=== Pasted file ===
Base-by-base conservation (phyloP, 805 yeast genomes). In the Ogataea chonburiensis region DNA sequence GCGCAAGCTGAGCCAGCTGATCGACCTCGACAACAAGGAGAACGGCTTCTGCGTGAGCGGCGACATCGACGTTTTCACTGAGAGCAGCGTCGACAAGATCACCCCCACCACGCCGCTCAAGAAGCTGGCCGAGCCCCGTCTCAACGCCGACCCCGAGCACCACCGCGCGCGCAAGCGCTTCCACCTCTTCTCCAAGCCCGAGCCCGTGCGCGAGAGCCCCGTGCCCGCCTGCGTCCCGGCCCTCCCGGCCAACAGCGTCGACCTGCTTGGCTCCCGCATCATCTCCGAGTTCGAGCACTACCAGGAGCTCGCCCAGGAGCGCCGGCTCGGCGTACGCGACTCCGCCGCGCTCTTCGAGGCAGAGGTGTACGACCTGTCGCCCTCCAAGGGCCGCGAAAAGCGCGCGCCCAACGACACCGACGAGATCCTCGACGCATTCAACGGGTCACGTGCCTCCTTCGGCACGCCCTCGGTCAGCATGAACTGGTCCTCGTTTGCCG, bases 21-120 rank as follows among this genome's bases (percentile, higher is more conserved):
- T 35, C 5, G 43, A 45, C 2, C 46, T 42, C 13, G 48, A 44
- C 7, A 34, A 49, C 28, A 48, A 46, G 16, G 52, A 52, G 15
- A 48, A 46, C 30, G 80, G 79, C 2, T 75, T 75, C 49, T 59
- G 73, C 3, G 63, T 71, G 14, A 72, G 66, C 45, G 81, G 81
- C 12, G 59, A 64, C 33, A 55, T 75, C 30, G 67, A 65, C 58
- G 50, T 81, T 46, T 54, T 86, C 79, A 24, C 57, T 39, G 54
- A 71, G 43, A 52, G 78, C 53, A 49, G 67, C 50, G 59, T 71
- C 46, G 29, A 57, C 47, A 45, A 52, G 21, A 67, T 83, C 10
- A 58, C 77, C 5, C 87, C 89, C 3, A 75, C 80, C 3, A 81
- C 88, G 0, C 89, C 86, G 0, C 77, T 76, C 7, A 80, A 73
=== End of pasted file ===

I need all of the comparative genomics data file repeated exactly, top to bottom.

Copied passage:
Base-by-base conservation (phyloP, 805 yeast genomes). In the Ogataea chonburiensis region DNA sequence GCGCAAGCTGAGCCAGCTGATCGACCTCGACAACAAGGAGAACGGCTTCTGCGTGAGCGGCGACATCGACGTTTTCACTGAGAGCAGCGTCGACAAGATCACCCCCACCACGCCGCTCAAGAAGCTGGCCGAGCCCCGTCTCAACGCCGACCCCGAGCACCACCGCGCGCGCAAGCGCTTCCACCTCTTCTCCAAGCCCGAGCCCGTGCGCGAGAGCCCCGTGCCCGCCTGCGTCCCGGCCCTCCCGGCCAACAGCGTCGACCTGCTTGGCTCCCGCATCATCTCCGAGTTCGAGCACTACCAGGAGCTCGCCCAGGAGCGCCGGCTCGGCGTACGCGACTCCGCCGCGCTCTTCGAGGCAGAGGTGTACGACCTGTCGCCCTCCAAGGGCCGCGAAAAGCGCGCGCCCAACGACACCGACGAGATCCTCGACGCATTCAACGGGTCACGTGCCTCCTTCGGCACGCCCTCGGTCAGCATGAACTGGTCCTCGTTTGCCG, bases 21-120 rank as follows among this genome's bases (percentile, higher is more conserved):
- T 35, C 5, G 43, A 45, C 2, C 46, T 42, C 13, G 48, A 44
- C 7, A 34, A 49, C 28, A 48, A 46, G 16, G 52, A 52, G 15
- A 48, A 46, C 30, G 80, G 79, C 2, T 75, T 75, C 49, T 59
- G 73, C 3, G 63, T 71, G 14, A 72, G 66, C 45, G 81, G 81
- C 12, G 59, A 64, C 33, A 55, T 75, C 30, G 67, A 65, C 58
- G 50, T 81, T 46, T 54, T 86, C 79, A 24, C 57, T 39, G 54
- A 71, G 43, A 52, G 78, C 53, A 49, G 67, C 50, G 59, T 71
- C 46, G 29, A 57, C 47, A 45, A 52, G 21, A 67, T 83, C 10
- A 58, C 77, C 5, C 87, C 89, C 3, A 75, C 80, C 3, A 81
- C 88, G 0, C 89, C 86, G 0, C 77, T 76, C 7, A 80, A 73